The importance of approaching patient care with a sense of emotional intelligence might be familiar to some, but a newer concept for others. Emotional intelligence is the ability to read and respond to emotions through body language, tone, and verbal responses in order to deepen your understanding of the world and interpersonal relationships.
There are a handful of resources online that discuss the facets of developing emotional intelligence for personal growth, but we want to focus on eyecare today. We'll highlight a few ways that high emotional intelligence can help every member of your staff not only improve communication with and care for patients, but also with their fellow team members.
How Emotional Intelligence Applies to Eyecare Professionals
See why developing emotional intelligence techniques techniques might apply to your role specifically below:
The front desk staff is usually the first and last touch point for patients, so they can get to know patients better through non-health related conversations. This is the first step to establishing trust. Letting patients know how long they'll need to wait and when they'll be seeing the technician and OD is sometimes all it takes to quell nerves about the exam. The same applies to payment. Insurance and payment is a salient concern for most patients visiting the eye doctor. They want to make sure they know how much the exam will cost them up front, which payment methods you accept, etc. Making eye contact and demystifying the insurance process for new patients can make them feel more comfortable returning to the practice.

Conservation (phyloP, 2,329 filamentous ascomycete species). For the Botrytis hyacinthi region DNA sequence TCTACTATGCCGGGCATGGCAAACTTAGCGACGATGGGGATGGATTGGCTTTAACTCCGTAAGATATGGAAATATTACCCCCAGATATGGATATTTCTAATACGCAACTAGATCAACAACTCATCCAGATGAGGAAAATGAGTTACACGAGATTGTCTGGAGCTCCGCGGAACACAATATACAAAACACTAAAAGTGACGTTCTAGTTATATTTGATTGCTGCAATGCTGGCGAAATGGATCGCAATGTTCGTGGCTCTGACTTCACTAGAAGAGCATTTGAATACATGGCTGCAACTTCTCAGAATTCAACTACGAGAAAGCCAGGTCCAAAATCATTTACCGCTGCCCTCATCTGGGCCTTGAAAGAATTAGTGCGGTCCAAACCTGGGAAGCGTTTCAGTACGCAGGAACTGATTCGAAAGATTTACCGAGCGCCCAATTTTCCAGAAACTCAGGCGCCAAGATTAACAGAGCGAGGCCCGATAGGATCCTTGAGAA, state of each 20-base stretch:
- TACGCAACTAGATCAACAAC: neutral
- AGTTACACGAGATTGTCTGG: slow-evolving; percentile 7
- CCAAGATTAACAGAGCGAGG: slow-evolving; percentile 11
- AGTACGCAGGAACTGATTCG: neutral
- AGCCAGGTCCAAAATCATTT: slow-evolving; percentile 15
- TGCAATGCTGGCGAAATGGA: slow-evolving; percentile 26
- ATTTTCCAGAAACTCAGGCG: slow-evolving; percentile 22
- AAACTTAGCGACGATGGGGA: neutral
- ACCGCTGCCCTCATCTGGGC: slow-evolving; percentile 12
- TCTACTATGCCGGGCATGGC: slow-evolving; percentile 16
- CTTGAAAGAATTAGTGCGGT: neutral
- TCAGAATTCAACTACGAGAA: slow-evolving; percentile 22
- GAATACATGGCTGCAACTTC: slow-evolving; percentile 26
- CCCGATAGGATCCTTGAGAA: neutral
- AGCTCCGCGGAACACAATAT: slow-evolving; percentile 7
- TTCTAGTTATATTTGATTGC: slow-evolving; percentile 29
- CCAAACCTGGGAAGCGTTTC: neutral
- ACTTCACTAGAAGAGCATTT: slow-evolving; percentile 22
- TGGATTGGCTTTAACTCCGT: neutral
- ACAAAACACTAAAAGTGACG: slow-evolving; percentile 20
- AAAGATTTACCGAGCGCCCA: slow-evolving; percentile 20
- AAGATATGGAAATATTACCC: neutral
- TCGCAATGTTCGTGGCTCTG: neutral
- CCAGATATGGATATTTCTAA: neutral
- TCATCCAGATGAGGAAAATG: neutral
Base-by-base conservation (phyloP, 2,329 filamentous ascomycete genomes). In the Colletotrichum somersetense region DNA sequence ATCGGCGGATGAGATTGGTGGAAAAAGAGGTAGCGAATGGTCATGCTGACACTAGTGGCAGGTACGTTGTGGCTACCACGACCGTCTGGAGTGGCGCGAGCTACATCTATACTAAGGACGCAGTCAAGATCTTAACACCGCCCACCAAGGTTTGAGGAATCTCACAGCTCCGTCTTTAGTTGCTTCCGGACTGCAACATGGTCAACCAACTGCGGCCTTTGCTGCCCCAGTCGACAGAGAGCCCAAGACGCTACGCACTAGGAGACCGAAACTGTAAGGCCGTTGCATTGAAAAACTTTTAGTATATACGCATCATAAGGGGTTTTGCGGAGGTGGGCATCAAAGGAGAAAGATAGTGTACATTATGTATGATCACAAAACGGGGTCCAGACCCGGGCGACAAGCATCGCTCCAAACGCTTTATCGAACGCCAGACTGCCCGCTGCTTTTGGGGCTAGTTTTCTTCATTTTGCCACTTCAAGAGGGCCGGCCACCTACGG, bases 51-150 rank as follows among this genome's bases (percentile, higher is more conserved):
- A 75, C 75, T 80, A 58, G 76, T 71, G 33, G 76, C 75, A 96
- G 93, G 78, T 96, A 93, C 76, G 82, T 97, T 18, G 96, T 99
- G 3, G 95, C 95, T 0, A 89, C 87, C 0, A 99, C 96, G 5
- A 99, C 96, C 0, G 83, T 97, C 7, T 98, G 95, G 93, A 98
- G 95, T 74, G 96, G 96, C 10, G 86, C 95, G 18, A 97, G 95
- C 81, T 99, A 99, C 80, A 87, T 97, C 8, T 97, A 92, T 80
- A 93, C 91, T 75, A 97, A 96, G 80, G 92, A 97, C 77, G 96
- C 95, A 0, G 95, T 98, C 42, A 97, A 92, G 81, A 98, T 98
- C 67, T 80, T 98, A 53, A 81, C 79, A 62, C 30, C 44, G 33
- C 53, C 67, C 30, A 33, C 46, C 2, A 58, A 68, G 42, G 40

Of course, optometrists are generally excellent educators, but they should also be good at listening to patients' concerns and asking questions in return. Read facial expressions of confusion or concern as cues to check in with the patient to see if they have questions. In order to make sure the patient feels cared for and heard, ODs can ask affirming questions in the exam about their vision, their diagnoses, or their prescription. Most of the time, patients might not know how to ask for clarification on something they feel like they should understand. So, it's helpful to give them the opportunity to bring up those concerns throughout the exam.
For opticians, we recommend reading up on body language cues and how they can relate to and encourage sales. When opticians are asking questions about customer's habits, they usually emphasize how different frames or contact lens options will complement their existing lifestyle. However, it's important to read the customer's body language based on how much detail they share, which parts of their life they emphasize, and how interested they seem when you mention things like second pair frames, dailies, polarized lenses, or prescription swimming goggles. If the customer is turning away from you, looking at frames outside of those you recommended, or not seeming to answer your questions, they might desire more time to browse on their own.